Fig 3. Cat activity times (blue line) compared with spotlight survey times (grey shading). Nocturnal detection rates increase in areas with longer presence of Devil Facial Tumour Disease              (Fancourt, 2015)

screen-shot-2016-10-02-at-9-46-32-pm

Fig 4. a. Species distribution model of potential Devil distribution on the mainland under the current climate scenario; b. distribution of the Dingo and hybrids (Hunter et al, 2015)

Whether it’s through direct predation, avoidance behaviour or simply resource competition, Devils are bad news for feral mesopredators. If the results from Tasmania could be replicated in Wilsons Promontory in addition to traditional vertebrate pest control it could provide a colossal relief to threatened species, particularly nocturnal vertebrates and surface nesting/ roosting birds.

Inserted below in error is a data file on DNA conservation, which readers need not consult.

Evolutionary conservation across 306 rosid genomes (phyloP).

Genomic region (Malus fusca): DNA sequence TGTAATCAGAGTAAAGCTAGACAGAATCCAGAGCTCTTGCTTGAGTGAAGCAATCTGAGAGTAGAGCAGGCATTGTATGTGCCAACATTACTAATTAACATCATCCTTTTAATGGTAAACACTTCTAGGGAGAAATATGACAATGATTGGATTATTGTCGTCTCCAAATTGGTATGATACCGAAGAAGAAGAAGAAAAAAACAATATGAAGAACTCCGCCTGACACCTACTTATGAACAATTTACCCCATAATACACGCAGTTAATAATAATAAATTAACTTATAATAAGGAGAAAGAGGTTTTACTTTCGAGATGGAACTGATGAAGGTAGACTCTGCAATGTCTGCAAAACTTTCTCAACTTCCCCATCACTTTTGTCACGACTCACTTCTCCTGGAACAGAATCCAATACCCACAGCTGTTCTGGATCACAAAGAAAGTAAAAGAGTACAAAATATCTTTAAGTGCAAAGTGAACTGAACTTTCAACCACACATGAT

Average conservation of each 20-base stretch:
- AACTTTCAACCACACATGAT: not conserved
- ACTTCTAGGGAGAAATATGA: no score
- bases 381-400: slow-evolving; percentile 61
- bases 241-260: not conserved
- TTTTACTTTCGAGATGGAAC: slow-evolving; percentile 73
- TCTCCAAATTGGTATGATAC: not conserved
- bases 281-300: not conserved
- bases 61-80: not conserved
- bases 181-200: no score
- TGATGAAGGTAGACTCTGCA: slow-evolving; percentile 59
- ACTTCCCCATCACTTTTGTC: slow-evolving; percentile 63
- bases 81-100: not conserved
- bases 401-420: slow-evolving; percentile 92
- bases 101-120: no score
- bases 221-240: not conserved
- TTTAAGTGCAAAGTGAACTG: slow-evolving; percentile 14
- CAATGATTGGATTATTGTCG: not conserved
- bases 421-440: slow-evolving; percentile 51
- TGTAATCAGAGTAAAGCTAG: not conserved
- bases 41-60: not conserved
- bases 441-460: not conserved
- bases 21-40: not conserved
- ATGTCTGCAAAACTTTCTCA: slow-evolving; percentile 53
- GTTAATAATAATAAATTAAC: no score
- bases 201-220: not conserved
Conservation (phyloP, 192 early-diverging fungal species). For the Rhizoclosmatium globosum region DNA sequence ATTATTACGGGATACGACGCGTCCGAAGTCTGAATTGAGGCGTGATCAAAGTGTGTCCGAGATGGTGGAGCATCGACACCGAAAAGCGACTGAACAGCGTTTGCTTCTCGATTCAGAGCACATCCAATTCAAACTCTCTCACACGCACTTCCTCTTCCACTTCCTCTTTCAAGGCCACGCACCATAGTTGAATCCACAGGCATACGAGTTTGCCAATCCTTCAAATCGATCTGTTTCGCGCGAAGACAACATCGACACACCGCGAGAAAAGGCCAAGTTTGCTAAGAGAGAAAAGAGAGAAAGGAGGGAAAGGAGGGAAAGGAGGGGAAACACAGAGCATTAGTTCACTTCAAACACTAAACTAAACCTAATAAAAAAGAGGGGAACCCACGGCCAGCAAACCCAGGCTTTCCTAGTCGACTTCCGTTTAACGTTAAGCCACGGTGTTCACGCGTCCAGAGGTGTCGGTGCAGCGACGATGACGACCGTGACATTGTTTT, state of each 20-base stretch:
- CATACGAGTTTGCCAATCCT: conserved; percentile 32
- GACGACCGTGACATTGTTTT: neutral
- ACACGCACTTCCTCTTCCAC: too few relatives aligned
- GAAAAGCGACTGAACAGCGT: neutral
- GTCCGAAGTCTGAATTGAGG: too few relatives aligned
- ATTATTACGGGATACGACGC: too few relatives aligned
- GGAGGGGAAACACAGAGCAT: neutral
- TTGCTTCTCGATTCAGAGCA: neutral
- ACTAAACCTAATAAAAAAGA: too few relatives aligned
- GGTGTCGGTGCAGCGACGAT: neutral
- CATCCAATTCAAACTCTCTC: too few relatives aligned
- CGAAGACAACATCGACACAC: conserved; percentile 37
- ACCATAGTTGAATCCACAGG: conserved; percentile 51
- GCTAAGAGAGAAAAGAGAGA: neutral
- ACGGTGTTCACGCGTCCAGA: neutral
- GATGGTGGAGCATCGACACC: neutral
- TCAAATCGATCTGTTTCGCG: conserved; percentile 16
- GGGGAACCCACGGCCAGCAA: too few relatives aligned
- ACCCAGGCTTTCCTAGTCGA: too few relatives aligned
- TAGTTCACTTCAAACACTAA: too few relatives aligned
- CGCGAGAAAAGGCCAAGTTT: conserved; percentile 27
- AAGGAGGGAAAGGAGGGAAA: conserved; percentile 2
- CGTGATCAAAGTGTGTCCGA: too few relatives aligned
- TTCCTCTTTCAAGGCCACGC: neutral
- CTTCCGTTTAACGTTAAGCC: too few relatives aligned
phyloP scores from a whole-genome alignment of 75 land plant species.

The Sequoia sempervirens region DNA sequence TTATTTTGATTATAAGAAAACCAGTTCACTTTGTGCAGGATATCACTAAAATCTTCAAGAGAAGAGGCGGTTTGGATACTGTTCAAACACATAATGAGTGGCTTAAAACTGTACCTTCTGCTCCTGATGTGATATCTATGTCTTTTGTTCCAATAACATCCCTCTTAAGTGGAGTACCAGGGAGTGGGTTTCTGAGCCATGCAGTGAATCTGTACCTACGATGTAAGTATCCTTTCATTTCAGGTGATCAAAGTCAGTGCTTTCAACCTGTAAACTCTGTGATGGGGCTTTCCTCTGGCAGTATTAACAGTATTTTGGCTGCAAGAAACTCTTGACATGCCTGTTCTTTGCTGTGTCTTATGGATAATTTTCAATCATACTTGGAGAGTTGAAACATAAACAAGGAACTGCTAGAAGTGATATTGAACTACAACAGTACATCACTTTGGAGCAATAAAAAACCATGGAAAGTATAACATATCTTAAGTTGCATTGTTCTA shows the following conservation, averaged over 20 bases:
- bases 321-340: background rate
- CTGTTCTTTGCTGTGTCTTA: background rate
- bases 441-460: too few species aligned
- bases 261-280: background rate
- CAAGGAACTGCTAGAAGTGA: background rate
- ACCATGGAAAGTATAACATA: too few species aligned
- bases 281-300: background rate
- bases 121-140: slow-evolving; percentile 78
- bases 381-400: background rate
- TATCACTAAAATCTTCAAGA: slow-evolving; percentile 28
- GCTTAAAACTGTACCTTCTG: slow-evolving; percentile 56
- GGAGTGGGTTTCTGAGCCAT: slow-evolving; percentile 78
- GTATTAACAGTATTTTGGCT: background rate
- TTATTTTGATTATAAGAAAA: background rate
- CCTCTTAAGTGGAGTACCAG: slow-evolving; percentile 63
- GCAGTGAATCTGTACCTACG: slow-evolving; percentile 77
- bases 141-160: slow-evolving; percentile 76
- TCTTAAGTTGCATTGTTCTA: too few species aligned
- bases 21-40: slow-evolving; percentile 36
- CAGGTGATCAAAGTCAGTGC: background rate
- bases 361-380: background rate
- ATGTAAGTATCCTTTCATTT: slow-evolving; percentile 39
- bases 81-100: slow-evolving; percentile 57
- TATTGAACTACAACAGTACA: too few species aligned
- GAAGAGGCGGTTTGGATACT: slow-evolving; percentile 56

But let’s not oversimplify. Correlation does not equal causation- predator interaction is incredibly complex and there is a risk that adding another predator to an already stressed food web could have a negative effect on threatened species (Figure 5). These issues are not show-stoppers, they simply highlight the need for experiments and trials.

Fig 5. Complex food webs already strained by introduced predators may be further distrupted by an additional native predator (Robley et al, 2004)

Time for a Paradigm Shift